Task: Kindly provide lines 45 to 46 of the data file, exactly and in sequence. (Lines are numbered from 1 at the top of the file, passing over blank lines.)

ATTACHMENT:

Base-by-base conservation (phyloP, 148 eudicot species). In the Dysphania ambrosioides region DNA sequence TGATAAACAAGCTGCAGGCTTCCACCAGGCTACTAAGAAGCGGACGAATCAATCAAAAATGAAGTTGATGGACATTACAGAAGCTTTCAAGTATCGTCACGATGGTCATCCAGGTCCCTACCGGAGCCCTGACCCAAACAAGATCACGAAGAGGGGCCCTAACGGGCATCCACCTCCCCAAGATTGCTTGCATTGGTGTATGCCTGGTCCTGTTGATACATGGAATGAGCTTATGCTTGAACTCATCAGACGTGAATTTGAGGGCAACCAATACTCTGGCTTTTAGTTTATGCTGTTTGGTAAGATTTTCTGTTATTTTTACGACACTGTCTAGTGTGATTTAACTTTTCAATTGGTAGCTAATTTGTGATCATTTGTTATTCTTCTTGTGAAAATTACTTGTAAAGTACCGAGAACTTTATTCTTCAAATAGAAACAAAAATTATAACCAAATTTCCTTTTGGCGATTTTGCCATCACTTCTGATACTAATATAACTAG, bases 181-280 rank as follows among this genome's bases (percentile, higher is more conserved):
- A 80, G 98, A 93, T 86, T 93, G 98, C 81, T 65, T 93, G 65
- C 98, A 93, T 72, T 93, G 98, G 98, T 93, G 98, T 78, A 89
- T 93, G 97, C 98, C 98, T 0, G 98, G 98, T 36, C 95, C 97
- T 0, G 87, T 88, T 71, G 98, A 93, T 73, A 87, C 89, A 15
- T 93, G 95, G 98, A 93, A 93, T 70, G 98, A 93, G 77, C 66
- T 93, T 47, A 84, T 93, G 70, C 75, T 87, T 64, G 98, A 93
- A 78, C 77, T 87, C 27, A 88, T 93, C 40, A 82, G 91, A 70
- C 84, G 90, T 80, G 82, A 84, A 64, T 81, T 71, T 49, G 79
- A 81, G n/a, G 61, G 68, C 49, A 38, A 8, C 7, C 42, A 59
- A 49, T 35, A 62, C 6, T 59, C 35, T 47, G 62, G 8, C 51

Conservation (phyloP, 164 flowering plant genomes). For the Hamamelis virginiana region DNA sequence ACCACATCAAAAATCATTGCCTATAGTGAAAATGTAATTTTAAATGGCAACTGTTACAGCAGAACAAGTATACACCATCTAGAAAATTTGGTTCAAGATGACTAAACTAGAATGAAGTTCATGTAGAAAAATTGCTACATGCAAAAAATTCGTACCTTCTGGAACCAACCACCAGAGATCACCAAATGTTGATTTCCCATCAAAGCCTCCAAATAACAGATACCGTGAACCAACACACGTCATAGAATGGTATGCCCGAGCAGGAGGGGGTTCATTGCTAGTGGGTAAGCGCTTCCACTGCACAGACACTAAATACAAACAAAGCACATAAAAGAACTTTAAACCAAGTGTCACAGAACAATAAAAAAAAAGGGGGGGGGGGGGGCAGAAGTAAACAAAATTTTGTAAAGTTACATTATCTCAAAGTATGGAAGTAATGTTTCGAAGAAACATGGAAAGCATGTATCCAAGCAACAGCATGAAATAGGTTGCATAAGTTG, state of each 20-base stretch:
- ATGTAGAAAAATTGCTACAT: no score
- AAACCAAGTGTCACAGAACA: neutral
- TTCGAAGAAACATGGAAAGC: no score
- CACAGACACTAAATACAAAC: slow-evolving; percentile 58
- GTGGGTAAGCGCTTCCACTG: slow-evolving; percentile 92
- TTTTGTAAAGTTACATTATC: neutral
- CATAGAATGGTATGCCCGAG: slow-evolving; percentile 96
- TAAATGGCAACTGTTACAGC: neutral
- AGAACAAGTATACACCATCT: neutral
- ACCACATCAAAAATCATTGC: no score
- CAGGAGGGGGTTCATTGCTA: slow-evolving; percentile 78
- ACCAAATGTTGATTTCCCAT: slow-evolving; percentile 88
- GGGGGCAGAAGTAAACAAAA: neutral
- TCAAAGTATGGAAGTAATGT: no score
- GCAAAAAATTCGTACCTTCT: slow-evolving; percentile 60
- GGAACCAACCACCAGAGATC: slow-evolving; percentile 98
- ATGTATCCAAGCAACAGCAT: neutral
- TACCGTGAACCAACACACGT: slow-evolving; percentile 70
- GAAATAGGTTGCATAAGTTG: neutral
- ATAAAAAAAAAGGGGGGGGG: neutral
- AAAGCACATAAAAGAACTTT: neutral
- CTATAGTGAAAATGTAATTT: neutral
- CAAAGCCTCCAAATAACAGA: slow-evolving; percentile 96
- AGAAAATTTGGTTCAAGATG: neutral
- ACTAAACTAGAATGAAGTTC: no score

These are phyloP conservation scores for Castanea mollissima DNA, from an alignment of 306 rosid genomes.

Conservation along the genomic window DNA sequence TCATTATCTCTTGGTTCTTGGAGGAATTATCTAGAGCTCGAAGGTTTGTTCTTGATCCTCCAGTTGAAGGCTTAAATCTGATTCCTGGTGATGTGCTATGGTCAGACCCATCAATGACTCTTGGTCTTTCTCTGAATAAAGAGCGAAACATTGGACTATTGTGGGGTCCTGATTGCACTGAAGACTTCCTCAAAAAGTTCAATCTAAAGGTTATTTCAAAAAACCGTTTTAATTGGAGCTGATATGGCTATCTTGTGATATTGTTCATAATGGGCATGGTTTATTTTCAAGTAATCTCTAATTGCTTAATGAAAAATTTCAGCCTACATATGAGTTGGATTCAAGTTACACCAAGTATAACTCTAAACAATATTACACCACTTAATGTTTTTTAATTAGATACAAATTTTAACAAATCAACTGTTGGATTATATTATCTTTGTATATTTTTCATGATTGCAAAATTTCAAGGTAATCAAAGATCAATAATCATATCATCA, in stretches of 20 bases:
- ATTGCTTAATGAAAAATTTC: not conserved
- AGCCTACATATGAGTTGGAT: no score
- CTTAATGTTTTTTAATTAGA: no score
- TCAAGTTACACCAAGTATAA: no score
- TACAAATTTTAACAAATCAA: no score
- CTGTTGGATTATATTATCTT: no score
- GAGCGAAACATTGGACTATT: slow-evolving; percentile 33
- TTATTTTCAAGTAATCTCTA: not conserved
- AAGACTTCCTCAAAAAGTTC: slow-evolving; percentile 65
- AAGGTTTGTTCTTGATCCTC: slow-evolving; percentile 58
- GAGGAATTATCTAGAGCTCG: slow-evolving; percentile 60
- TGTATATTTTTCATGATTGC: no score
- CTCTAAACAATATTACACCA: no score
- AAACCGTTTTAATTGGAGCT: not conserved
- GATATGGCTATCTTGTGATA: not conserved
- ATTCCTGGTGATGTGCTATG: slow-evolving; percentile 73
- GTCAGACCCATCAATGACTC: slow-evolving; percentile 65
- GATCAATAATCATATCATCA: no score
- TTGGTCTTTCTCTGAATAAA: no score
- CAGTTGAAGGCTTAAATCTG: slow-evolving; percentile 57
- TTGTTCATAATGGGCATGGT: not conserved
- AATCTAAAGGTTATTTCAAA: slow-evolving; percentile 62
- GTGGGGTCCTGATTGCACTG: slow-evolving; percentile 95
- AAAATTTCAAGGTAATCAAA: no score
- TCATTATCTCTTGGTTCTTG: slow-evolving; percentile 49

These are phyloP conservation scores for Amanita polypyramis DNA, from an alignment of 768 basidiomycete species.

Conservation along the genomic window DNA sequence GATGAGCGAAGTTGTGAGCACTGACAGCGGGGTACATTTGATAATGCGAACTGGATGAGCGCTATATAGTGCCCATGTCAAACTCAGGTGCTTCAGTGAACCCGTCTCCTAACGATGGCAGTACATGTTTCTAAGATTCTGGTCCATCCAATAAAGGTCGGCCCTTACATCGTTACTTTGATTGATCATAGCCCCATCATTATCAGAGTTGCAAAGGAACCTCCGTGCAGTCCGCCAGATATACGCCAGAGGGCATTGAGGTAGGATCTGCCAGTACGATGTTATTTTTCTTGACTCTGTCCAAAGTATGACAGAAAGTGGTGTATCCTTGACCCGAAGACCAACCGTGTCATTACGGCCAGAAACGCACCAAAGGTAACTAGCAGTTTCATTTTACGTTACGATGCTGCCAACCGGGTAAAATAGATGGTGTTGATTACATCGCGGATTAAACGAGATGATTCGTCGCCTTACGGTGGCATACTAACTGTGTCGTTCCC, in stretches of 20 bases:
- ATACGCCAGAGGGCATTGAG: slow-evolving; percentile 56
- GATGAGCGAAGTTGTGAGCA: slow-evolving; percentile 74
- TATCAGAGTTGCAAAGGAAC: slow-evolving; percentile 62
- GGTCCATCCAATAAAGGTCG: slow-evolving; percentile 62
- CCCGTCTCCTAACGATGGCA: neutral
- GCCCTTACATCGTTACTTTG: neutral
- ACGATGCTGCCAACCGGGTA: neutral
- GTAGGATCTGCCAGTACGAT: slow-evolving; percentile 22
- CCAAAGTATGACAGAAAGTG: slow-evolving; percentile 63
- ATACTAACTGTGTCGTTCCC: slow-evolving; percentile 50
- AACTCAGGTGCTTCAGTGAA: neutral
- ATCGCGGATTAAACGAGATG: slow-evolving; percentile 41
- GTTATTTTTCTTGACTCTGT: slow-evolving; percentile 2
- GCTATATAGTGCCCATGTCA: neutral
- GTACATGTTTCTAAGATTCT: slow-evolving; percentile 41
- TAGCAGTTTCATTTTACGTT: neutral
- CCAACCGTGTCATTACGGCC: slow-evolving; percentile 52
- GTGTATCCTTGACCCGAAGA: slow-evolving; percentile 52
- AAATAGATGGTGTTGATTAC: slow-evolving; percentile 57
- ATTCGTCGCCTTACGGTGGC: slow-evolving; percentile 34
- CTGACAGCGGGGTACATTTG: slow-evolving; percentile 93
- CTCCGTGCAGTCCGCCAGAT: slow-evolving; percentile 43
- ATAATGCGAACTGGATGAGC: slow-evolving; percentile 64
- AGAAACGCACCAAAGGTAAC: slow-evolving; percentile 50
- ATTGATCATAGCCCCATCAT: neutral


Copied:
- CTGTTGGATTATATTATCTT: no score
- GAGCGAAACATTGGACTATT: slow-evolving; percentile 33